You can find a resume example for your summary section below.
Experienced and driven Construction Worker with over eight years of experience in the construction industry. Proven track record of successfully working as part of a team for multi-million dollar building projects. Bringing forth the ability to lift heavy objects, and operate many different types of machinery used in the building process. Experienced in building codes and regulations, as well as safe working practices. A devoted worker ready to utilize my expertise and achieve more building success.
Employment history CV sample: your career ladder
This is where recruiters’ eyes are likely to land first (or maybe second after they check your name and contact information). The employment history section of your CV details your skills and achievements as you’ve grown as a professional.
Use to-the-point bullet items that describe your contributions at each of your jobs. Be as specific as possible and use strong action words.
- Describe a building project using data and details
- Try words like: managed, designed, completed, created
- Write vague phrases such as “did carpentry”
- Underplay your role in the building process
Focus on how you worked with your team and with other craftspeople on the building site. Use each bullet item to show off a different skill or attribute to create a full picture of you as a construction professional.
Below you will find an adaptable employment history resume example.
- Worked within teams to achieve success on several building projects, including commercial and residential structures.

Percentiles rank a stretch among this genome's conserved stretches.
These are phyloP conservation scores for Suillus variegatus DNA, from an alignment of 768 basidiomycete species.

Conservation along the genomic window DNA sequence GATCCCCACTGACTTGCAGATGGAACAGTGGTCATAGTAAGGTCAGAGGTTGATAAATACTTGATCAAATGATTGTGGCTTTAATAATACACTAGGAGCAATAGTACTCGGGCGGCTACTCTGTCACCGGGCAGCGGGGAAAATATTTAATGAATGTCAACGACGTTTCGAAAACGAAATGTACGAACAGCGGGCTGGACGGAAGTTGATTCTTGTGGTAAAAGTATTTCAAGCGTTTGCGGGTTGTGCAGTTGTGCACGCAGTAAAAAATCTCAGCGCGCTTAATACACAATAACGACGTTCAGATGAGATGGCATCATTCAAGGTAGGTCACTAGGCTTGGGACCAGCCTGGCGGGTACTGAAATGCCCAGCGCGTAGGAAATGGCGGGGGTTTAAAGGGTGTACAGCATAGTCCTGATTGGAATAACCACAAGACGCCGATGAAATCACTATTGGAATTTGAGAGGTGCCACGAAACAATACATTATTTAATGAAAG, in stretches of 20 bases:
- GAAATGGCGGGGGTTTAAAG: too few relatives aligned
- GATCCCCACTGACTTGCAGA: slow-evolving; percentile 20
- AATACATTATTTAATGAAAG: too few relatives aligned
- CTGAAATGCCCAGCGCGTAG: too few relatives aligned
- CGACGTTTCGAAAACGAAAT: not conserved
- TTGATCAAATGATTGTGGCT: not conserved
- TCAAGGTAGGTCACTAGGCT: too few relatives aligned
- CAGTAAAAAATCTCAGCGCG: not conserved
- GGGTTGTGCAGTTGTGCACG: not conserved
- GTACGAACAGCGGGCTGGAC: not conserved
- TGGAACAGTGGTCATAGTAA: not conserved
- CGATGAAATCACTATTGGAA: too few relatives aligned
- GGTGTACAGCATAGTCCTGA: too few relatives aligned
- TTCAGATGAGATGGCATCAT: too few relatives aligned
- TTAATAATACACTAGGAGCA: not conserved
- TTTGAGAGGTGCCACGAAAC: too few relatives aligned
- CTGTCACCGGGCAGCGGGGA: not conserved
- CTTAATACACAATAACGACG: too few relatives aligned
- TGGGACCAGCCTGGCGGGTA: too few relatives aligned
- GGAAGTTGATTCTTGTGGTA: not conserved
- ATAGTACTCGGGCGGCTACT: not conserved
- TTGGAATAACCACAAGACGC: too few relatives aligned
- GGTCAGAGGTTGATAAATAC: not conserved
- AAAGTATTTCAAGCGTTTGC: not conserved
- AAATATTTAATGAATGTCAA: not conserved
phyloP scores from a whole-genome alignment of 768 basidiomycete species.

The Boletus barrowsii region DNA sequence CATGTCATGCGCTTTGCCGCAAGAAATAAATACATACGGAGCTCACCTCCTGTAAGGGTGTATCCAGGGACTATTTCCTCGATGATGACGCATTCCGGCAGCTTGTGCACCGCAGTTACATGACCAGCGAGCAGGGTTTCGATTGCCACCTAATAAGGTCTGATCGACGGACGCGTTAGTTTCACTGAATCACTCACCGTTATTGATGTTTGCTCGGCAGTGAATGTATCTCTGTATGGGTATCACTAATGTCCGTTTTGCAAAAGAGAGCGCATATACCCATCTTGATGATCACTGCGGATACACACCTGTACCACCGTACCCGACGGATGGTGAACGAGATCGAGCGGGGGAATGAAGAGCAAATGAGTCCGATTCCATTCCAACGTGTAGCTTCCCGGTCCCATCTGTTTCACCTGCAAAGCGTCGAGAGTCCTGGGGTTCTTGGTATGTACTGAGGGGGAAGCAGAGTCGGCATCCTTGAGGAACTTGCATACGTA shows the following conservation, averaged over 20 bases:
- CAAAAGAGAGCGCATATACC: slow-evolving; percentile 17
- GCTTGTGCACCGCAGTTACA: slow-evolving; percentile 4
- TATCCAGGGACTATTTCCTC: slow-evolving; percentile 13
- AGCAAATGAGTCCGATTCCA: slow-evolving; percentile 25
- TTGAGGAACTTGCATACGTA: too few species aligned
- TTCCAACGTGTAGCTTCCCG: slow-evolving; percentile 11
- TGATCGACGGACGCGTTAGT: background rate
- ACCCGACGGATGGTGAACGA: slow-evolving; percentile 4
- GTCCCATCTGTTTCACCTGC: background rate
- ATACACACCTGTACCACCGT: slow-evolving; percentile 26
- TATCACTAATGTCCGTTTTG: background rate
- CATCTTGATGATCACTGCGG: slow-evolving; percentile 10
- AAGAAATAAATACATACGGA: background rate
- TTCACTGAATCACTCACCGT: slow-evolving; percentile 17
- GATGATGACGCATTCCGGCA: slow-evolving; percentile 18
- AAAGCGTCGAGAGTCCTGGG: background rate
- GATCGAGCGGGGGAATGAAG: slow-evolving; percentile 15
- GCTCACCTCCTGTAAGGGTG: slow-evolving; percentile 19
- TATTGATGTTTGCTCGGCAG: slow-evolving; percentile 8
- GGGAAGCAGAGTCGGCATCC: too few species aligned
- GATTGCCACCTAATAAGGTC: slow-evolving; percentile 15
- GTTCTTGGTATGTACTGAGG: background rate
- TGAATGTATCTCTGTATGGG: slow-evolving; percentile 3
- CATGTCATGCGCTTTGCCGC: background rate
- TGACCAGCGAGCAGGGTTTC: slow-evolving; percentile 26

- Utilized my skills and knowledge of hand and power tools to design and build.
- Followed blueprints and models accordingly.
- Dug trenches, and compacted dirt in preparation of jobs.
- Used safe working practices at all times, and adhered to company guidelines.
- Worked to please the client and aimed to achieve 100% client satisfaction.
Construction skills example: build your case
Hiring managers like this section because it gives them an at-a-glance key to whether you have the skills and attributes they are looking for. That is another reason to make sure you personalize your resume at every opportunity.
While construction is a broad category, all workers in this field need to understand safety protocols, collaborate with coworkers and be focused on detail. Your skills can be divided into “hard skills” or the abilities you have learned on the job. These include everything from expertise in safety standards to how to put a roof on a house. Your “soft skills” are those interpersonal and organizational skills that make you a good overall employee. Some examples are time management and excellent communication.